I actually haven't decided if I like Reality Boy yet. This book was a ride. There were a few times when I almost through it across the room, and there were also times when I had to take a deep breath to keep myself from crying.

I know I didn't think I'd like it when I first started reading it. Honestly, the main character's name is Gerald. I don't like the name Gerald. It makes me think of cough syrup. Not a good name (no offense given to all the Gerald's of the world; I'm just not going to give that name to my firstborn...or any of my children...or any of my pets...) His anger issues also frustrated me--but what frustrated me worse was his therapist.

therapist: you don't deserve to be angry.
me: shut up.
therapist: you can't ask for things in life, it'll only make you angrier because your expectations are going to ruin you.
me: shut your face.

seriously. that's crap advice.

yeah...pretty ironic though--a anger therapist gave me anger issues. 

I'll say it again: this book was a ride. Up and down, back and forth, all over the place. I pretty much gave up having any ideas about where it would go and just went with the flow. It got to the point that I didn't even bat an eyelash when Gerald and Register #1 Girl kidnapped each other and ran away to the circus. Or when Snow White started talking.

Just kidding.That was one of the moments I had to take a deep breath and resist throwing the book across the room (I had that sort of moment too).

Gersday weirded me out a little...and it also made me really sad. It was continual evidence that this kid was disintegrating right in front of my eyes, and I couldn't do anything about it. That was actually that main thing that frustrated me about this story. So much went down that I couldn't change or help. His parents and their blindness. Hannah's oversensitivity. Gerald's tactic of retreating from the real world. Tasha's stupidity.

Oh my gosh. Tasha. I hated Tasha. And the thing is--she wasn't over the top. You actually believed this girl was off the deep end and had been there for a while. Normally characters with her psychopathic tendencies irk me, but she just made my heart hurt like she was an actual person.

Also, I would officially like to hug Hockey Lady, as well as Ashley and Nathan. You outstanding people. I love you lots.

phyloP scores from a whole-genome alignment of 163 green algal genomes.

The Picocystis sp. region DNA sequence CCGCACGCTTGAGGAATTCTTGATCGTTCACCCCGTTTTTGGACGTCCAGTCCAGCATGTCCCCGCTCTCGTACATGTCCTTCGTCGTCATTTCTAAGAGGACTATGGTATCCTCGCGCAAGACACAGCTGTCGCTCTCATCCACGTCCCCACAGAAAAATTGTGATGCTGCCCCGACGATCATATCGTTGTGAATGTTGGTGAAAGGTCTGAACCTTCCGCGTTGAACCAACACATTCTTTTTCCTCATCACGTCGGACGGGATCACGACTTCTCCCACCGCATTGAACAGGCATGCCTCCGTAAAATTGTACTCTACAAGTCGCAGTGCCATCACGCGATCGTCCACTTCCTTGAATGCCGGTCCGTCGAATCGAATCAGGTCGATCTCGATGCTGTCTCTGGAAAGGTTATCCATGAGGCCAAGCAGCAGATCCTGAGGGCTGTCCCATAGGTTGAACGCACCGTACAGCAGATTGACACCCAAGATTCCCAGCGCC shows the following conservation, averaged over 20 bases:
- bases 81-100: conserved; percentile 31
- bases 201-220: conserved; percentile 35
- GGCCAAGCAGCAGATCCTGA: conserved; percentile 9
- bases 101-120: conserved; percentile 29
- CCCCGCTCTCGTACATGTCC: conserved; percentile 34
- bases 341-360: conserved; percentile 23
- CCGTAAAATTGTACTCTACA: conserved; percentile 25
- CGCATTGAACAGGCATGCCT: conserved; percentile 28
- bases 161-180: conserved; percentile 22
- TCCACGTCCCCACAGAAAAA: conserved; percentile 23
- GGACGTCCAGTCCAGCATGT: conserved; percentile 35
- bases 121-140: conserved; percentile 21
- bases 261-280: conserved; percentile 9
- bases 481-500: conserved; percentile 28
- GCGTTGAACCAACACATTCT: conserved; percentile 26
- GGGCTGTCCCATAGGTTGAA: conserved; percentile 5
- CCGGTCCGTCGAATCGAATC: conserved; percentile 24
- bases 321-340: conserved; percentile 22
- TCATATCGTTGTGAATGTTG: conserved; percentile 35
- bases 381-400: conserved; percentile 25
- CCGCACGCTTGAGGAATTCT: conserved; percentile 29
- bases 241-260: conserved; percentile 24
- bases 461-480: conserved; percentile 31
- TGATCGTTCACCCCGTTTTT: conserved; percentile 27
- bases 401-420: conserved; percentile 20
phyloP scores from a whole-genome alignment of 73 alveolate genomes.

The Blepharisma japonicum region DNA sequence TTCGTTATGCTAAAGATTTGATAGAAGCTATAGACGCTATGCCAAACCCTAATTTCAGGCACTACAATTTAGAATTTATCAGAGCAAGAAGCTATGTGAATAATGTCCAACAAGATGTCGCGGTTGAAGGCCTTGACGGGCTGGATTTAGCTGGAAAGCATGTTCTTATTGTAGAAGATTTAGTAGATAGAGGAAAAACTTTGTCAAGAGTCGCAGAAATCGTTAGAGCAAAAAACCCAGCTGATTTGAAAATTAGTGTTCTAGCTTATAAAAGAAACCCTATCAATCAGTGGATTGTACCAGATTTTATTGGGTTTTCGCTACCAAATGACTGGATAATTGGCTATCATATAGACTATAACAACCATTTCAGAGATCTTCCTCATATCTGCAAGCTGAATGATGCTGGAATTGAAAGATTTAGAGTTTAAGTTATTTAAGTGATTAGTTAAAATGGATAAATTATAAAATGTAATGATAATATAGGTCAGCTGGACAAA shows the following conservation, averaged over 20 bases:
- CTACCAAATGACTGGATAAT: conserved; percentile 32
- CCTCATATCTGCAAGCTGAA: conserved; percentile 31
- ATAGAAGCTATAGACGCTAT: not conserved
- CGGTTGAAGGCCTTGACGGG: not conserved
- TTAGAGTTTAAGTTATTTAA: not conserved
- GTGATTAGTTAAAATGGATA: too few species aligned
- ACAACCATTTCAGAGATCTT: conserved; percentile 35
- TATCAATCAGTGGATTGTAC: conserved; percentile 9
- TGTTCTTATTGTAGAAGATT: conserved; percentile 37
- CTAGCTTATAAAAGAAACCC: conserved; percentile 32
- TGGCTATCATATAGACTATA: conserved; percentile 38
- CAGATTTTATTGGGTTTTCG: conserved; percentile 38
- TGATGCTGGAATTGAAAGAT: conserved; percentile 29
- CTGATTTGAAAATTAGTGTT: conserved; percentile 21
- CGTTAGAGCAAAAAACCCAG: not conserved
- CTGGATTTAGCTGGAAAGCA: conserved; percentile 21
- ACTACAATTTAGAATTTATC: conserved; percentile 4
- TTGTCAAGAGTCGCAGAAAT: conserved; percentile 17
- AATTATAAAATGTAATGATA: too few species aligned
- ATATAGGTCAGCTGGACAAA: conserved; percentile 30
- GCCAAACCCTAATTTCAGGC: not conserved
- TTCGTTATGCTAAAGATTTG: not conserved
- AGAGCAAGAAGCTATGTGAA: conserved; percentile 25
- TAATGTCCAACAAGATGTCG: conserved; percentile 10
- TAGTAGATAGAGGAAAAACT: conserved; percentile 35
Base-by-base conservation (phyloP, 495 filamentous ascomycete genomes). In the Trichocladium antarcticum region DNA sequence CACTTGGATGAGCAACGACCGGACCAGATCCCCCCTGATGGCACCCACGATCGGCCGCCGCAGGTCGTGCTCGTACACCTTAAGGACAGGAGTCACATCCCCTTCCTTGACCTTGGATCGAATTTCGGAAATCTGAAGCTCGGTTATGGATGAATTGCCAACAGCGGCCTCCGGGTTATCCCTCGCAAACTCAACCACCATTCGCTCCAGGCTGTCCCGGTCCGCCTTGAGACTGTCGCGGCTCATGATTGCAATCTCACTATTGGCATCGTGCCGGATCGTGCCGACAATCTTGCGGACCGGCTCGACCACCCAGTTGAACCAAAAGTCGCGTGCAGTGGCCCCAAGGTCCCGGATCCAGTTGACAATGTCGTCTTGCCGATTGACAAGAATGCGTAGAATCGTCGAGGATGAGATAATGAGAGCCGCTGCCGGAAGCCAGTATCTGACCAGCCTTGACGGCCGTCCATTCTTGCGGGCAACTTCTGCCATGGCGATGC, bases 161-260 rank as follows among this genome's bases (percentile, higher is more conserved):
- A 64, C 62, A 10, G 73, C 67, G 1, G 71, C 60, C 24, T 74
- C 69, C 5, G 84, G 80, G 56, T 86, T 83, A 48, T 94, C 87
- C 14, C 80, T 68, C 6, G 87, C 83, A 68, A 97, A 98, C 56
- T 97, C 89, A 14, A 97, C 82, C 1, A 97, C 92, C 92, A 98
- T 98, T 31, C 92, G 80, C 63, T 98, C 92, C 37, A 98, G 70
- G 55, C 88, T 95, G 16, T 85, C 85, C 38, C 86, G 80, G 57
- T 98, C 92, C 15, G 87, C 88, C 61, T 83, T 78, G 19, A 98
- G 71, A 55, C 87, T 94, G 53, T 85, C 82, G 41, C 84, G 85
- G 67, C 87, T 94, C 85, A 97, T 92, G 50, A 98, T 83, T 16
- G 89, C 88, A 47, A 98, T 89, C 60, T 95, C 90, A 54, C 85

actually I'd probably try hugging them and end up being that person...

Overall, this book was an interesting read. I haven't touched on the whole "Gerald grew up on TV and he's pretty much been destroyed by the fact that television made his life into something that could have the bad edited out so one could see him hurting" aspect of the story, and I'm not going to. That's a huge ball of wax that I don't have the time nor energy to dig into, but I will say this: reality TV frustrates me. And this comes from someone who watches her fair share of that stuff (Korean though it may be). I know that what's going on isn't always what's actually happening in the real world. It's so easy to stage things and to cover things up. It makes me wonder just what is truly going on. It makes me curious in a very worried way.

One quick note--this book is by no means a clean one. Swearing, Tasha and her boyfriends very rude behavior, even Gerald's loopy way of can be rough. But it also made me think, long and hard, about several things. And if you love a good story about a kid pushing though the expectations that he and others have set up for himself, Reality Boy is a pretty good choice.

Have a fantastic Father's Day weekend, guys!

Thursday, June 11, 2015


writing is weird.
sometimes the words flow out like a perfectly organized symphony
other times they are jagged and clog up the drain of my mind.
the words just want to be understood
they want to speak in their own language
but you see
that's the problem
I forget the language
Sometimes by day
Sometimes by week
Sometimes by month
I always relearn it
but it takes time
that's the way I am today
I guess I'm in the process of 
I know there's something in there
deep within
but it's hiding in a cranny of my mind
and I can't quite get it out yet.
that's a problem.
maybe the words escape easier when I am in distress
when I'm not sure which book to read
or what my favourite flavour of ice cream is
when I'm waiting on that three o'clock call
or that 11:30 text
or that random email that I'm sure is coming
tho I'm not quite sure when
maybe my words are bolder and more triumphant on the page
when my mind is not content to sit and watch Spencer Reid
on the TV screen
when Prussia has reached his utmost awesome
(which, let's be honest, will never happen)
and I no longer fangirl over the things I love
when I'm discontent
with staying in one place
I have to do something
I need to do something
I did something.
maybe that's the key.
but you can't bottle up that feeling
it's impossible
it's implausible
it's astronomical.
you want this too
I know you do
but how
maybe I'll figure it out
but first
I need to keep on
or else I'm utterly lost.